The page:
Text and photos by Fiona Mactaggart
This year’s lavish, multi-venue, ten-day juggernaut of an Edinburgh Jazz and
Blues Festival (EJBF) opened with a bang, with a ‘Mardi Gras’ in Edinburgh old
town’s Grassmarket and an Edinburgh Festival Carnival along the beautiful,
new town Princes Street getting the party started over the first few days. EJBF
has now screeched to a halt while some other festivals Edinburgh is famous for
have taken off, and it feels timely to reflect on some of this year’s jazz festival
Bigger than ever this year, EJBF encompassed a wide range of jazz and blues
and prompted the feeling that there may have almost been as many bands
coming from overseas as from within Scotland itself.
Morganfield and Davina and The Vagabonds performed to audiences that
were clearly delighted to once again experience quality live music. Post-Brexit
it was also a particular pleasure to welcome a cohort of European Union
guests, such as novel, post-jazz Belgian De Beren Gieren and, in partnership
with I-jazz and the Italian Institute, several Italian bands such as commanding
pianist Fabio Giachino, also accomplished drummer Francesca Remigi with her
modern jazz quintet-with-a -social-conscience, Archipélagos.
As ever however, the core of EJBF was the Scotland-based bands, many of
whom have over the last three years had more obstacles to surmount than
usual in order to be able to perform regularly. However, one positive has been
that EJBF, like many other festivals, has now developed a greater expertise
with live streaming, so that this year there were a good number of streamed
With too many highlights to mention, the risk of a short article is leaving out so
many bands that deserve mention, so I shall focus mostly on those shows that I
was able to attend.
This year it was noticeable that there were quite a number of exceptionally
talented female creatives, such as vocalists Seonaid Aitken who presented a
big band tribute to Ella Fitzgerald, Scottish Jazz Awards 2021 Best Vocalist
Marianne McGregor, Joni Mitchell- inspired Rachel Lightbody, New Orleans
and Nina Simone – channeling Ali Affleck and dissimilar emerging stars kitti
and Georgia Cécile – all of whom, if life is fair, should become big names in and
beyond Scotland in years to come. As regards top quality female
instrumentalists, BBC Masterchef finalist and saxophonist Laura MacDonald
and trombonist Anoushka Nanguy deserve particular mention.
Perhaps in part because of its size Scotland has a history of jazz- roots cross-
over, with many musicians highly ept in each and in melding the two.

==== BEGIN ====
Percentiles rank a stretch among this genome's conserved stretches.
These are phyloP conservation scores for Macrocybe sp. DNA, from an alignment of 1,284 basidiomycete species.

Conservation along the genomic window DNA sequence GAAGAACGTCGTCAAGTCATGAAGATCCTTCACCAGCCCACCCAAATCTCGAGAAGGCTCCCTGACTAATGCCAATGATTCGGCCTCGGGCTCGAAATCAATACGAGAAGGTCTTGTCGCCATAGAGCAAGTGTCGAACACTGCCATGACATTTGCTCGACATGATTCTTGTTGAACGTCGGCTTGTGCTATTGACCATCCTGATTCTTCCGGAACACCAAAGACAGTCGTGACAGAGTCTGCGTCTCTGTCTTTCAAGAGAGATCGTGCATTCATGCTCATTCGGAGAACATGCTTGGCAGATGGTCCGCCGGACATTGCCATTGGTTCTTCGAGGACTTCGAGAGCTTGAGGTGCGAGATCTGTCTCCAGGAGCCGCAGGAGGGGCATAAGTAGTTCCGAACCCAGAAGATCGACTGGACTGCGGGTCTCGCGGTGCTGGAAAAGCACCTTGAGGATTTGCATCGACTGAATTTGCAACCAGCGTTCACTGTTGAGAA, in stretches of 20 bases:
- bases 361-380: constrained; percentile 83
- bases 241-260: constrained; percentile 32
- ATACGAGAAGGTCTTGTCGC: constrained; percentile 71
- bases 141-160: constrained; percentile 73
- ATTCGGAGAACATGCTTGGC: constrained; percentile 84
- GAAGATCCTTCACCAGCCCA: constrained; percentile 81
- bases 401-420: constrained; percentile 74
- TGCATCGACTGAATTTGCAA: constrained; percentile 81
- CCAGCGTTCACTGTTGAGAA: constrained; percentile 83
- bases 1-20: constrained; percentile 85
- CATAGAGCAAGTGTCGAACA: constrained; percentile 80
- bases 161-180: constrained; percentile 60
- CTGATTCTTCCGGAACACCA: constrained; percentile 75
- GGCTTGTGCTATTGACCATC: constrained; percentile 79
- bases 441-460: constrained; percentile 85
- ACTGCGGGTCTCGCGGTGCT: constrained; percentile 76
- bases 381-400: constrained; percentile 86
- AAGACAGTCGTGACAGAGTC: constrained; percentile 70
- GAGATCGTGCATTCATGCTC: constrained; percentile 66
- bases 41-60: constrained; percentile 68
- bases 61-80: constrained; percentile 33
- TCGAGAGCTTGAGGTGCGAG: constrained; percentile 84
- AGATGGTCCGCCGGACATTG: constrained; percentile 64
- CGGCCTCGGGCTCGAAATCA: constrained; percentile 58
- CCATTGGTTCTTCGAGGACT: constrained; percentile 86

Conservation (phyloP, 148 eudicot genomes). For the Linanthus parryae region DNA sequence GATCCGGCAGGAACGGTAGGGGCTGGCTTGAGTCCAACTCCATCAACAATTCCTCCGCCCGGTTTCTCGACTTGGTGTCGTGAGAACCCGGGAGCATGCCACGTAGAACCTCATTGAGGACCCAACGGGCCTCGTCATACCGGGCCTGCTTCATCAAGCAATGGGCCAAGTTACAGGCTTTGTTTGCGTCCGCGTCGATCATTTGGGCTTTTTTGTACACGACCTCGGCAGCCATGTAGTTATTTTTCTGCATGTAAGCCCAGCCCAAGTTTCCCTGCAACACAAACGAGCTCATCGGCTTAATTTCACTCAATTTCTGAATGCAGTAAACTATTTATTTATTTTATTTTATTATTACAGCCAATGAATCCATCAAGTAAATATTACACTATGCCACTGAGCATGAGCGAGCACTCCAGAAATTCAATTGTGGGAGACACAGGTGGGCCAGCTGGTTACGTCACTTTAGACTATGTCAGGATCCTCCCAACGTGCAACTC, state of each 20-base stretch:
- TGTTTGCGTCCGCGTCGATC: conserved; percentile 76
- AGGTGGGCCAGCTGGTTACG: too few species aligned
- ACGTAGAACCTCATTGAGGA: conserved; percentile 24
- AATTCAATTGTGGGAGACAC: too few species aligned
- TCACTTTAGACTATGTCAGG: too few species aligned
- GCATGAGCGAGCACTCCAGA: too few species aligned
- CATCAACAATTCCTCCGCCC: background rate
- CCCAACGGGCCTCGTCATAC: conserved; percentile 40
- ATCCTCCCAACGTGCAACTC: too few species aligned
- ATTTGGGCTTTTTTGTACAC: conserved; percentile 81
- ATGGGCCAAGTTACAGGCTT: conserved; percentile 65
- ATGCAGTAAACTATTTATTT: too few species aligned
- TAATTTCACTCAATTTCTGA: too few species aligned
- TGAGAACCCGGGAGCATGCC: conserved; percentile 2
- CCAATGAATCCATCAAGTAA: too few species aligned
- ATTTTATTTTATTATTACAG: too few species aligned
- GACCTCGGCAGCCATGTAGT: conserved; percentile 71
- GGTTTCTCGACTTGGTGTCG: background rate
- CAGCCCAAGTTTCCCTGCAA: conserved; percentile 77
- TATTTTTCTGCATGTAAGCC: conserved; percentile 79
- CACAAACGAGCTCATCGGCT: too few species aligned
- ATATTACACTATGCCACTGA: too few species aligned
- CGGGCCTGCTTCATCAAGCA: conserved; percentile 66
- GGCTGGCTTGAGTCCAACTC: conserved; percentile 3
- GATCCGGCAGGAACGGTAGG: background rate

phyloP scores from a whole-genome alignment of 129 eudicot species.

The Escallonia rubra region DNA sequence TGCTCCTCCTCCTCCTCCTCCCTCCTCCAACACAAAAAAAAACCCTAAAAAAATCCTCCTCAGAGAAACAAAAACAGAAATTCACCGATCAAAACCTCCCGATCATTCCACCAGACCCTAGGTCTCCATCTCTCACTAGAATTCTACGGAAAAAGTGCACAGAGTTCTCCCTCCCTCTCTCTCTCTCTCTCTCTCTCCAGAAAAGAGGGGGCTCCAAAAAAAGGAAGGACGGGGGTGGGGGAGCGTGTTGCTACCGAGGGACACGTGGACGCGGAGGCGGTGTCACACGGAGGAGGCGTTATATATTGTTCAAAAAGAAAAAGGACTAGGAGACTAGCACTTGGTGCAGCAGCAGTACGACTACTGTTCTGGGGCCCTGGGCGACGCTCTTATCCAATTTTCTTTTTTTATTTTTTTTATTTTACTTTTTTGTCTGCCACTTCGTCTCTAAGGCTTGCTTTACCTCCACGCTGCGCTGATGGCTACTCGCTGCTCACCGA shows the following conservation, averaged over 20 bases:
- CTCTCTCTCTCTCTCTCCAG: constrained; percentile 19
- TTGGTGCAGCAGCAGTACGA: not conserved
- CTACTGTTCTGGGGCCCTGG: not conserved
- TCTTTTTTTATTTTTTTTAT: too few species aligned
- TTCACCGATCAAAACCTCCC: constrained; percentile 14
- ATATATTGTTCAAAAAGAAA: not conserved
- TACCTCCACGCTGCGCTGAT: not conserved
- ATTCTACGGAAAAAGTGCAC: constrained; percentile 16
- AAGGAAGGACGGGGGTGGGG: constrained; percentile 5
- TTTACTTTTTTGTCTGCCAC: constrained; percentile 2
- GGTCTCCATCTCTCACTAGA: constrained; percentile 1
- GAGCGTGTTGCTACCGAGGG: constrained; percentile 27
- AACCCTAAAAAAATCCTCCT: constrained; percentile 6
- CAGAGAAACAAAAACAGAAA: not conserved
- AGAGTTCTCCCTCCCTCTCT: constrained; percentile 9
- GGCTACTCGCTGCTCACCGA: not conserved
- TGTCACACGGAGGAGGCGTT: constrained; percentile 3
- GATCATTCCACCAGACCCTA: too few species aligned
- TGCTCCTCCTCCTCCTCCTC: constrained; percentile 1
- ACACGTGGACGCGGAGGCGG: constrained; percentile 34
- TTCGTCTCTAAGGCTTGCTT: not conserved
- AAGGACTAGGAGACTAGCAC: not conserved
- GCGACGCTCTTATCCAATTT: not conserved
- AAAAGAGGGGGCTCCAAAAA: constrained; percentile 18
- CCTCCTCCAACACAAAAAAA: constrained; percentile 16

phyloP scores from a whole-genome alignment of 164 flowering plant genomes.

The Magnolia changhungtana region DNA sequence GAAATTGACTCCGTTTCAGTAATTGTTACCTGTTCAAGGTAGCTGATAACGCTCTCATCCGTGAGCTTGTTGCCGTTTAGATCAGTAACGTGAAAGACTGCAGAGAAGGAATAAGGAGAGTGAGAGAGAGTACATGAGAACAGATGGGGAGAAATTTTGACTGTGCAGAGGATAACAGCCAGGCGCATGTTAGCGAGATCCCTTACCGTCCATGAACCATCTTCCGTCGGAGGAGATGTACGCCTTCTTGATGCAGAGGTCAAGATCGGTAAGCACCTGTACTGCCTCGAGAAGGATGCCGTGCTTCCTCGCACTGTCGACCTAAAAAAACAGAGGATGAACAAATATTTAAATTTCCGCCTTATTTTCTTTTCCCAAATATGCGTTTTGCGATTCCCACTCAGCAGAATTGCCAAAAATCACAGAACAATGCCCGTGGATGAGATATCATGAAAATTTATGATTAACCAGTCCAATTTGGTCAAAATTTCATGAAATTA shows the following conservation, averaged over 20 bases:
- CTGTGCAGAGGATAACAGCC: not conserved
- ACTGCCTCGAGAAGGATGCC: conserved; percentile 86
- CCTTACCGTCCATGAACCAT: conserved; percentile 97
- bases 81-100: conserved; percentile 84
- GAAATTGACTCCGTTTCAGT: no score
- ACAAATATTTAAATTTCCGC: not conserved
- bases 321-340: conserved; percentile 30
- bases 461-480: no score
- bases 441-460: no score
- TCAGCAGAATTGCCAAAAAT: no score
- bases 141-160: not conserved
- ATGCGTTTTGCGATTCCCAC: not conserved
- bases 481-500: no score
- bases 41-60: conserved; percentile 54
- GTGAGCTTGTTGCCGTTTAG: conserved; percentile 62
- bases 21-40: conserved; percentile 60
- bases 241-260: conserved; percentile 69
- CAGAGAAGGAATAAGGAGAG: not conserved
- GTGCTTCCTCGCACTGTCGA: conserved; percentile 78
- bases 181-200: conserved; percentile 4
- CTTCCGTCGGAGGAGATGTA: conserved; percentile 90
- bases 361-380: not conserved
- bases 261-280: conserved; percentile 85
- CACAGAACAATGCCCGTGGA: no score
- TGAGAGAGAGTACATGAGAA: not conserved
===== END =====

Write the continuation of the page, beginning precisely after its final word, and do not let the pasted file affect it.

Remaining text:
Accomplished pianist David Milligan and Shetlander trombonist Norman
Wilmore presented a truly gorgeous mixture of Scottish roots/jazz, while
relative newcomer Latin jazz quintet SCuba had a standing ovation with their
uplifting brand of mostly Cuban jazz.
Scotland is bursting with young jazz and blues talent these days. Drummer
Graham Costello with his band Strata, pianist Alan Benzie in quintet with his
tribute the Head Hunters, pianist Fergus McCreadie, unusually for him in large
ensemble and bassist Brodie Jarvie’s Fine Men With Foul Tongues, all delivered
simply outstanding performances.
Meanwhile capturing the dance/ club crowd was drummer Stu Brown’s
MNDMTH, collaborating with rapper MistaFaz and extrovert improvising
saxophonist Harry Weir. Really great stuff and not for the faint-hearted.
It was a real treat to have two ‘veterans’ of Scottish jazz at this year’s EJBF:
esteemed guitarists Jim Mullen as well as former Average White Band’s
Hamish Stuart who performed in his eponymous band and in James Brown is
Annie, both to highly appreciative audiences.
Two saxophonists deserve special mention: Brian Molley who in quintet played
his beautiful arrangements of Getz and Byrd’s Jazz Samba; and Martin Kershaw
who in octet presented his own works that had been inspired by particular
poets, including an extended piece commissioned by EJBF.
Finally, a place for those learning jazz and blues music is increasingly being
found at jazz festivals. Thus, this year saxophonist Tommy Smith presented
some European young jazz ensemble concerts, impressively all entirely
improvised, while saxophonist Sue Mackenzie presented Edinburgh Napier
University Summer School concert. And perhaps one of the most important
events at this year’s EJBF was her series of fun workshops for pre-school and
primary school-age children Jazz for Kids: hopefully much more of this next
Brief live reviews of some of these gigs are on my website, Scottish Jazz Space: